Special Report

The Best Place to Trick-or-Treat in Every State

Detailed Findings & Methodology

Every trick-or-treater aspires to get to as many houses as possible and collect as much candy as they can before the night ends. Knocking on doors of empty homes, of course, is counterproductive. This is not the case for towns on our list. All but one city and town on this list has a housing occupancy rate higher than the 87.8% comparable rate nationwide. In 49 of the 50 best trick-or-treating towns, fewer than 1 in every 10 homes are vacant.

Americans facing serious financial hardship are less likely to have disposable income available to spend on holidays, including Halloween. In 43 of the 50 towns on this list, the poverty rate is less than half the comparable rate of 15.1% nationwide. Only five towns have an annual median household income below the national rate of $55,322. Just two of the best towns for trick-or-treating have a poverty rate that tops the comparable U.S. rate.

Halloween is primarily a celebration for young children, and towns with significant youth populations are more likely to participate in trick-or-treating. In 46 of the towns, at least one in every five residents is 14 years old or younger. In Saratoga Springs, Utah — the state’s best trick-or-treating town– nearly 41.7% of the population are 14 and younger, the largest share of any U.S. town.

The safety of a town becomes even more important when children are masquerading as their favorite ghoul or superhero. As a result, towns with low crime rates are preferable on Halloween. Each town on this list for which data is available has a violent crime rate lower than the U.S. rate of 386 incidents for every 100,000 people.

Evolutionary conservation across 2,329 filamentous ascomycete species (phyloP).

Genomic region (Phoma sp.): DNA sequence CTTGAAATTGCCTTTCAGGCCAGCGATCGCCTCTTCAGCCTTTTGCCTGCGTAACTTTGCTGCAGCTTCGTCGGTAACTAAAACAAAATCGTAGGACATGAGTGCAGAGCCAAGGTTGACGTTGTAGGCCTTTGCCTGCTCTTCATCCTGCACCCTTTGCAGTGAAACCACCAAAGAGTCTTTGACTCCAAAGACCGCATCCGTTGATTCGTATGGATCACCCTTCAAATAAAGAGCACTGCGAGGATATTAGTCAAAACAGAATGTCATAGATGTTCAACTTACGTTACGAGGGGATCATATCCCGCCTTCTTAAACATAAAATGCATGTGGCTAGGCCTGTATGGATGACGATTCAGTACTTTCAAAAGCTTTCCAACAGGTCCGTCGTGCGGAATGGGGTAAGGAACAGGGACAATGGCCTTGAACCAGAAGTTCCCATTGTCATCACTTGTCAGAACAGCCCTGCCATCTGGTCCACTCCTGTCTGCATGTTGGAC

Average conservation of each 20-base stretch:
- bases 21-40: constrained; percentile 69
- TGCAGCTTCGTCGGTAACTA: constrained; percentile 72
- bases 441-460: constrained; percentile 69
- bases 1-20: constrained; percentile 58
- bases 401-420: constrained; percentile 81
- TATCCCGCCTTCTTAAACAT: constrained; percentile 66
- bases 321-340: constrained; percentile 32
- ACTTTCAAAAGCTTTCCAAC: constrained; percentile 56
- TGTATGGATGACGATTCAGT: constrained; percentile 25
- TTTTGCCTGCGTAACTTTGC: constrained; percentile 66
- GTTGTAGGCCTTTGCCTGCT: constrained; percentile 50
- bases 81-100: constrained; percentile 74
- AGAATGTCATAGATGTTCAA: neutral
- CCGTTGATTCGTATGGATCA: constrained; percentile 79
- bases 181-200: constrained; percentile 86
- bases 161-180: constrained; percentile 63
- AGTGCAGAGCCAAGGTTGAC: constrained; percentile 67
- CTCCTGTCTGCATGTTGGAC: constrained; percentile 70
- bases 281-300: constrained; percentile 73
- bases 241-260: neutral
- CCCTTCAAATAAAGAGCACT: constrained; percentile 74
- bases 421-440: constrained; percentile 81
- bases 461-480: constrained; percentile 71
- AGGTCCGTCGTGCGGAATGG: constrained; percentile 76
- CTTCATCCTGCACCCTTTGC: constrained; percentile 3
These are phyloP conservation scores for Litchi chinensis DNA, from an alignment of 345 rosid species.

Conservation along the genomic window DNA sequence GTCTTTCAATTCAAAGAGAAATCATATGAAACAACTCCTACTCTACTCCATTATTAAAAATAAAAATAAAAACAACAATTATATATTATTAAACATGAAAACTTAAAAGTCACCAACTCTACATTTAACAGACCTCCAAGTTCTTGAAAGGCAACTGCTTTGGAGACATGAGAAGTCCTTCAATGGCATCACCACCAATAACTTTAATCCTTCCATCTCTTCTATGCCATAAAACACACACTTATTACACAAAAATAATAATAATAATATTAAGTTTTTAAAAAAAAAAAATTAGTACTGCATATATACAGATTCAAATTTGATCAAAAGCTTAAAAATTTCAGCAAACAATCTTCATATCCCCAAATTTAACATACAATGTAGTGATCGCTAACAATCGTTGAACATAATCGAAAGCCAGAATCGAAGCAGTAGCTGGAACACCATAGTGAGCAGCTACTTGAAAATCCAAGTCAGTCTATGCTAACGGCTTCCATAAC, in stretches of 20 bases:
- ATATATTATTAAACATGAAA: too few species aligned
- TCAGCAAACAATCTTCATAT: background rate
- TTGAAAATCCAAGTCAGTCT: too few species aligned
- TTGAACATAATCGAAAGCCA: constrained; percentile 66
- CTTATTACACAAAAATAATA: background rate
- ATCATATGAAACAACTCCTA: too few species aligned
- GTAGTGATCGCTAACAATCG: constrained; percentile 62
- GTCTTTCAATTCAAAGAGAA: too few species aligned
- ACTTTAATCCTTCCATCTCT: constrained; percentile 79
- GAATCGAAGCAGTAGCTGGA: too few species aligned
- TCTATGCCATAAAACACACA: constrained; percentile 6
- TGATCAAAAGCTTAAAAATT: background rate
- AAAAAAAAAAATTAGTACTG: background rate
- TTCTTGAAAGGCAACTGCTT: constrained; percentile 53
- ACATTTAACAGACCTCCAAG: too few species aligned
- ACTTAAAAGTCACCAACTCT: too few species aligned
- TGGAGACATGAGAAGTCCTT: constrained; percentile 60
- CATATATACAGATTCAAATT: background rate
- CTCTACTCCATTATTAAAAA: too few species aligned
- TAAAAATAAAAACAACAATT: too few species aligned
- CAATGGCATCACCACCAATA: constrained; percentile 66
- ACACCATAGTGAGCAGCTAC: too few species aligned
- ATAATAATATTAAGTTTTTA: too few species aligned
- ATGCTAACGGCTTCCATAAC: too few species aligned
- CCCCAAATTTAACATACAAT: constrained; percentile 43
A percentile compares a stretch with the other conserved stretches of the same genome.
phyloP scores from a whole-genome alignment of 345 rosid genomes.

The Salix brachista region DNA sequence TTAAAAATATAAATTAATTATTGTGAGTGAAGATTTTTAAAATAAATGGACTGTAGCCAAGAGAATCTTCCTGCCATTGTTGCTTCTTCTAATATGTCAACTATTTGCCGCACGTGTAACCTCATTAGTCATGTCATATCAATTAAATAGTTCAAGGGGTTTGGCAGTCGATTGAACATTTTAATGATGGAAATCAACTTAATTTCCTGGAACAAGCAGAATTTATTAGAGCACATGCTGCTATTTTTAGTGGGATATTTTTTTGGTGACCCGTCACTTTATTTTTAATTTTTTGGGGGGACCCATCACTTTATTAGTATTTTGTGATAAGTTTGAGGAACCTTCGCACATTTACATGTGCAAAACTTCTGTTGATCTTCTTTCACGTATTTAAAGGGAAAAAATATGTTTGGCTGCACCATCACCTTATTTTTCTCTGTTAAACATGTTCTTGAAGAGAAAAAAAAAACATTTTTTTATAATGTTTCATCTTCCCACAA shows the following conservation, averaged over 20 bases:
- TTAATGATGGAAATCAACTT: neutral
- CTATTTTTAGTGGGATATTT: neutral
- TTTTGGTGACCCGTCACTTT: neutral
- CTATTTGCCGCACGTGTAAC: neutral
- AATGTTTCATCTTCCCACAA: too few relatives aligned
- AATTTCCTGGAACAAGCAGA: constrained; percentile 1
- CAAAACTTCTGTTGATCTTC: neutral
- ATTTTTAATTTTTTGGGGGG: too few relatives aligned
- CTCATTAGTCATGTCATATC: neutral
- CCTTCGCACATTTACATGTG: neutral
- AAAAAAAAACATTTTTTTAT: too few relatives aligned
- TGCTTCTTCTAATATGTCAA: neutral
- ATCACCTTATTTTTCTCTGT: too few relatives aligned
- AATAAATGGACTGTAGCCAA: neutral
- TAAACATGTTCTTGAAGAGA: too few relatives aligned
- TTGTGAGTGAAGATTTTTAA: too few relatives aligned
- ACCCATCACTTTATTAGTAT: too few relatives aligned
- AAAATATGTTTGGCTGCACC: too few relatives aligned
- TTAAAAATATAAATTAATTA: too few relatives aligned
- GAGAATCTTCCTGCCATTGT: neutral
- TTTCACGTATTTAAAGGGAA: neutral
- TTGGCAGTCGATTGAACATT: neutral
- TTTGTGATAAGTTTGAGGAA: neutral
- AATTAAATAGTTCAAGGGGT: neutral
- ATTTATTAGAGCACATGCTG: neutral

The best towns for trick-or-treating tend to be relatively small. Thirty-nine towns on this list have fewer than 15,000 residents.

To identify the best town in each state for trick-or-treaters, 24/7 Wall St. created an index using data from the U.S. Census Bureau’s American Community Survey (ACS) and the FBI’s 2016 Uniform Crime Report. The index consists of four measures: rates for poverty, housing occupancy and violent crime, and the share of the population aged 14 and younger. All indexed ACS data are five-year estimates from the most recently available year. Population estimates are for 2016. Only cities and towns with population estimates within a 10% margin of error were considered. Violent crime was not factored in for towns in Hawaii due to insufficient data.

When the highest ranking city or town in a given state did not have at least one Halloween-themed business such as a costume store or haunted house within the surrounding county, the next highest ranking town with such establishments ranked as the best.

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